Jennifer Nettles has been entertaining since she was a kid in Georgia. At seven years old, she was "singing at almost every church and civic-club luncheon," she saysand experimenting with recipes for her grandmother's family suppers. The 36-year-old country-music star, half of the Grammy-winning duo Sugarland (with Kristian Bush), still loves cooking for a crowd, just like her grandmother did. "My grandmother used to say, 'Young'uns, I don't have a lot, but y'all can come over.' There'd be a huge spread of fried chicken and pie." But Nettles doesn't serve fried chicken ("I don't even own a deep fryerthey'll probably revoke my Southern card for that"). Instead, she often organizes her menu around delicious soups.
Nettles explains that the soup party is a family tradition. "It's an easy way to feed a large group, plus it guarantees leftovers," she says. She also finds hosting a soup party to be a clever way to please picky guestsvegetarians, for instance. (She herself has been a pescatarian since 2006.) Nettles invites friends to bring different soups, then sets out a table of toppings. "It's like a baked-potato bar," she says. "The meat eaters can add crumbled bacon, and the dairy-free people can skip the sour cream."
In Atlanta recently, while taking a break from a tour to promote Sugarland's latest album, The Incredible Machine, Nettles decided to throw a soup party for a group of friends that included fellow country stars Karen Fairchild and Jimi Westbrook of the band Little Big Town.
But instead of a potluck, she opted to do the cooking with her friend Steven Satterfield, chef and co-owner of Atlanta's Miller Union restaurant. "We're mutual groupies," Satterfield explains. "Jennifer used to eat at Watershed when I worked there. Watershed was about Southern historical dishes." At Miller Union, Satterfield says, "We're looking at where Southern food's headed and working with a lot of local farmers and artisanal cheesemakers, like Decimal Place Farm and Sweet Grass Dairy."
At the restaurant, Satterfield often serves local cheeses and seasonal vegetables on bite-size toasts. He prepares three varieties for guests to snack on as he and Nettles cook, including a winter-squash-and-kale with parmesan. Nettles is a fellow cheese lover and equally proud of her Georgia culinary roots. "What I like about what Steven does," she says, "is that his food is Southern but not heavy. I get the nostalgia without the guilt."
The singer still craves childhood dishes like hoecake. "It's just a beautiful, big, flat biscuit, made with Crisco, of course," she says. But she only eats it once in a while. "I want to be confident onstage. I call it 'fitness vanity.'" To that end, Nettles tours with a yoga teacher and a chef. "Sometimes our chef puts out cheese grits and bread pudding, and I have to give her the stink eye. They're so hard to pass up."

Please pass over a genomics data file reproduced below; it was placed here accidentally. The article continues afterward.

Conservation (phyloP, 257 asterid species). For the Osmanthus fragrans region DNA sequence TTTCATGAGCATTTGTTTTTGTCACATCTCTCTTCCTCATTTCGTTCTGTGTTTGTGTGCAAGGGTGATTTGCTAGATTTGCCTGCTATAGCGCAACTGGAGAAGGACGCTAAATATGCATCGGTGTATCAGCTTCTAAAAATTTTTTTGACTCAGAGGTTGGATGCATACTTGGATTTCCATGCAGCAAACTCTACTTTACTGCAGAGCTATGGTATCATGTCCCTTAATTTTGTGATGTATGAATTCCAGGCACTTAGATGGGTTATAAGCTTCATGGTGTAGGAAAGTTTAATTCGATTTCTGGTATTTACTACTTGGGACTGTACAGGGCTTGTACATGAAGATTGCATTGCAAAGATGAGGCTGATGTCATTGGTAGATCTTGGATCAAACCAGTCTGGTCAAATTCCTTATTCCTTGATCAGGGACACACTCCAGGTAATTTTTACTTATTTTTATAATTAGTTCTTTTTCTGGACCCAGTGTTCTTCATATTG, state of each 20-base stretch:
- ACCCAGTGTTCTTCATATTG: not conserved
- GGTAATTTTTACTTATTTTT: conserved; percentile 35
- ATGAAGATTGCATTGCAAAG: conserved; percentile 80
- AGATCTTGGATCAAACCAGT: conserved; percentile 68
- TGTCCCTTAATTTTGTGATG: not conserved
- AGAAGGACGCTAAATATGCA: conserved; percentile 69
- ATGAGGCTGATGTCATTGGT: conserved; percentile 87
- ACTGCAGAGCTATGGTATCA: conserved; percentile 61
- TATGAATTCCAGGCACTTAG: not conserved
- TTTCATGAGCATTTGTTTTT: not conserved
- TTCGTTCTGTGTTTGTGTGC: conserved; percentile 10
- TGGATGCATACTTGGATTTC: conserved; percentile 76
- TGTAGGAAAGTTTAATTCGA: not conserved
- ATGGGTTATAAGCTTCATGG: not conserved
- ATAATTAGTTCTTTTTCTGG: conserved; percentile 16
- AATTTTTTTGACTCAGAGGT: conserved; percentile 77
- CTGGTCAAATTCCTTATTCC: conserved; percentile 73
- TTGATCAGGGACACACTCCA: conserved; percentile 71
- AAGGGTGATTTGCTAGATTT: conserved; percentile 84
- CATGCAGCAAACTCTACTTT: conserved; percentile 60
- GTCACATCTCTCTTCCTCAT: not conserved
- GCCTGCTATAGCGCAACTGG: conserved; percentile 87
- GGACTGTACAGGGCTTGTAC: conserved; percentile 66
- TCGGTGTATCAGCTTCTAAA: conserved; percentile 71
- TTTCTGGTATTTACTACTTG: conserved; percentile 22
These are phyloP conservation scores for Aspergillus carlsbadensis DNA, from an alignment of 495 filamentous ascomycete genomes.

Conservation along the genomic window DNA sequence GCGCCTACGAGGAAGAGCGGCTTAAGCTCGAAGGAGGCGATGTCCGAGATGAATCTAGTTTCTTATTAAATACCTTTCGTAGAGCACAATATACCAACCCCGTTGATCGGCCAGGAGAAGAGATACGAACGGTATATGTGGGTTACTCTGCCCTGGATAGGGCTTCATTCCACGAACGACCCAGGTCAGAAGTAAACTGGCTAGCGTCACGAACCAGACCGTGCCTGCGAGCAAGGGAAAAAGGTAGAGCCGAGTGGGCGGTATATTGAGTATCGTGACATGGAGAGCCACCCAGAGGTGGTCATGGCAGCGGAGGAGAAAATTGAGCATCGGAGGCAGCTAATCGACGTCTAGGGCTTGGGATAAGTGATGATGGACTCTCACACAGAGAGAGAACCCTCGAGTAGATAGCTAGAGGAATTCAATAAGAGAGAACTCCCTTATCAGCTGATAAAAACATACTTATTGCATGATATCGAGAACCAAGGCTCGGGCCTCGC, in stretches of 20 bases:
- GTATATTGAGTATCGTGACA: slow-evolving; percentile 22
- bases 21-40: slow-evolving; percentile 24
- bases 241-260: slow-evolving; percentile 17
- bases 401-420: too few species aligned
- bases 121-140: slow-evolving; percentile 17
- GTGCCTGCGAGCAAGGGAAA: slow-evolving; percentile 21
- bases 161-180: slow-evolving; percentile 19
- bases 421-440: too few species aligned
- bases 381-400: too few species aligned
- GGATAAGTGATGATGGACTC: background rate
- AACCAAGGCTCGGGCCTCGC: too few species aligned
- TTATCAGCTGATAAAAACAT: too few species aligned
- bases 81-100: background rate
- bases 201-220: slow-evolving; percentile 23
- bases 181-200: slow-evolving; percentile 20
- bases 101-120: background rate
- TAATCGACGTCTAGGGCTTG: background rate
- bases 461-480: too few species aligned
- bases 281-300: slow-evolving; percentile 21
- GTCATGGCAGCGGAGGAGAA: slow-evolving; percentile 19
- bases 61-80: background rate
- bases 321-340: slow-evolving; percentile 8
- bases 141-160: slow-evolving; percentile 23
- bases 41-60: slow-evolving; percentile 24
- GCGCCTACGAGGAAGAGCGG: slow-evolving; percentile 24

When Nettles is at home, in Atlanta or Nashville, she cooks lightened versions of family recipes. For the party, she makes a version of her mother's chicken casserole, finished with a Ritz-cracker topping. "We are Southern, my dear, so we're unafraid to use Ritz crackers in a casserole," she says.
« Classic soups with mix-and-match toppings. Photos © John Kernick.
In the kitchen, Nettles and Satterfield prepare four classic soups: white bean, cauliflower, chunky tomato and split pea. Satterfield emphasizes that to make a great soup, it's important to sauté the vegetables for the base thoroughly: "Cook them over low heat in a little fat until they soften and cook in their own juices." When the soups are ready, Nettles sets them on a table on the deck alongside bowls of toppings. Seared scallops, herb salad and Dijon-roasted cauliflower go near the cauliflower soup; onion rings, parsley pistou and crumbled bacon sit near split pea soup. Guests gather around, mixing and matching.
As everyone eats, the conversation turns to Nettles's playlistan eclectic selection that ranges from Al Green to Coldplayand the link between cooking and music. Nettles pauses to consider her response. "Both food and music have what I call terroir, like wine. The place where you're from ends up being a part of the music. It also shows up in the food."
For dessert, Nettles serves a recipe that speaks to her Southern childhood: her great-grandmother's Impossible Pie, a riff on the sugary Southern classic chess pie. "We called it 'impossible' because you can't figure out how it develops its own crust as it bakes. Somehow it magically settles and gets this crusty bottom."
Nettles reveals that the secret ingredient to the custardy pie is shredded coconut, which gives the dessert its impossibly toasty edge. The pie, like many of her favorite dishes, is also impossibly simple to make. "When you're hosting dinner, you're not an event planneryou're a friend. I don't want to be fussy. If a dish doesn't turn out, that's OK. Food is about the shared experience, whether it's haute cuisine or fried chicken." Or even a bowl of soup.
Kim Sunée is the author of the memoir Trail of Crumbs. She has written for Cooking Light and The Oxford American.